One year later, Knight Library still without lockers
Knight Library placed an order for 63 individual storage lockers for use by students seeking to temporarily secure their personal property last September. They arrived in February, and after installation, the process seemed complete — until an initial-functions check failed to pass.
“When the lockers arrived and we tested them, the electronics in about a third of (them) didn’t work,” recalls Nancy Slight-Gibney, director of Library Research Management & [email protected]@http://directory.uoregon.edu/telecom/directory.jsp?p=findpeople%2Ffind_results&m=staff&d=person&b=name&s=Nancy+Slight-Gibney@@. This was her project, and she had high expectations for the merchandise.
The three walls of lockers were crafted by Excelsior Lock Works in Newark, N.J., and employ state-of-the-art access features. Instead of issuing keys and combinations from the front desk or requiring an individual to provide their own lock, this system has students generate a one-time-use code for the duration of their daily studies. The plan was to put one set on each floor of the north-central stairwell, adjacent to the main floorspace of the building.
These features, which resulted in the current complications, were actually intended to help the library avoid unnecessary work from their staff and potential misbehavior by users of the lockers. Many institutions issue physical keys for lockers and require keeping a log, dealing with loss and replacement of keys and having no ability to prevent reproduction of the keys.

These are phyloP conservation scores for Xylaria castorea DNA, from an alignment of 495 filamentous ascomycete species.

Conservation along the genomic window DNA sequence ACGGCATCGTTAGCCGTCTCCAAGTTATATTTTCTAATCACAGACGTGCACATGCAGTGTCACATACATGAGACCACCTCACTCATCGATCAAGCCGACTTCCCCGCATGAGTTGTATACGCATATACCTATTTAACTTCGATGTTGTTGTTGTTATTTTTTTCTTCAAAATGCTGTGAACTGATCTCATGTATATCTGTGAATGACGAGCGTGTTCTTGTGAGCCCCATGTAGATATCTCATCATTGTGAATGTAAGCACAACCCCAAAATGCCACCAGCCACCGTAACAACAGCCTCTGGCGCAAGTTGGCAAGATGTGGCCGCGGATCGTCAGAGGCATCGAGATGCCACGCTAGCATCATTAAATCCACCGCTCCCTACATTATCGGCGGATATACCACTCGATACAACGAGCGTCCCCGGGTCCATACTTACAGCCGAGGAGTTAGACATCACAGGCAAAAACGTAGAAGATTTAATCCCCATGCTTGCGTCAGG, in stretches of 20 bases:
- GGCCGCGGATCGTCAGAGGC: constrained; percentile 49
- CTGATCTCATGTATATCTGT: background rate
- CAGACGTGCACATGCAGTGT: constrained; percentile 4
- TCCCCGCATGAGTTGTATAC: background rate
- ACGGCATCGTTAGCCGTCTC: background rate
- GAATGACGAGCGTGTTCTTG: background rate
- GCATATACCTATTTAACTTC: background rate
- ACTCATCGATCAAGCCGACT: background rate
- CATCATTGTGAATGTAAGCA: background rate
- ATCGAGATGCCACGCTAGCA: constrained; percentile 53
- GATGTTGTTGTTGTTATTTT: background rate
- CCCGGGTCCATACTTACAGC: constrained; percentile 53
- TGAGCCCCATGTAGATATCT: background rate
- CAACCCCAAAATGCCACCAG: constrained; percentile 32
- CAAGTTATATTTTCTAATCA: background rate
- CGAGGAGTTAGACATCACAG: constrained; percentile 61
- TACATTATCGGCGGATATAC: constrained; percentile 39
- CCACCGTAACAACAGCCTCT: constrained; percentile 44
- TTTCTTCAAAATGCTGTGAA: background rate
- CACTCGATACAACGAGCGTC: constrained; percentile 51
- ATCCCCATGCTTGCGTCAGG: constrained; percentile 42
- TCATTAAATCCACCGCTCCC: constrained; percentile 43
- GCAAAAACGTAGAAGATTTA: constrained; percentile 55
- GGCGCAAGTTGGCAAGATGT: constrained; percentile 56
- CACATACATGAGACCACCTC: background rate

The purchase of the lockers stemmed from a suggestion by students. It is widely understood that there are theft risks associated with the library and that current methods of alleviating them are shaky.
Tess [email protected]@http://directory.uoregon.edu/telecom/directory.jsp?p=findpeople%2Ffind_results&m=student&d=person&b=name&s=Tess+Nastansky@@, a senior in sociology, is one of those people who jams everything but the kitchen sink into a backpack and camps out at the library in eight-hour blocks. She agrees that the lockers will be a great improvement over the current honor system.
“I usually wait until someone comes to the table (before I) say, ‘Hey, can you watch my stuff?’” Nastansky said.
The supplier of the lockers took five months to deliver the items and after immediately being notified upon discovery of the malfunctioning units, has — after seven more months — failed to dispatch a technician to evaluate the claim. The lockers were supposed to be unveiled for last year’s fall term. Now the library is hoping to have them up and running by winter term.
University [email protected]@Which administration – Johnson Hall? The library administration?@@ is likely to seek “legal remedies” if a technician does not come in the next few weeks. One remedy would likely include sending the equipment back and selecting an alternate supplier. A last-minute switch in suppliers could mean a simplification of the technology as well.
In order to meet the self-imposed winter term deadline, Slight-Gibney has to consider the students, who have been inconvenienced the most from the “frustrating” delays.
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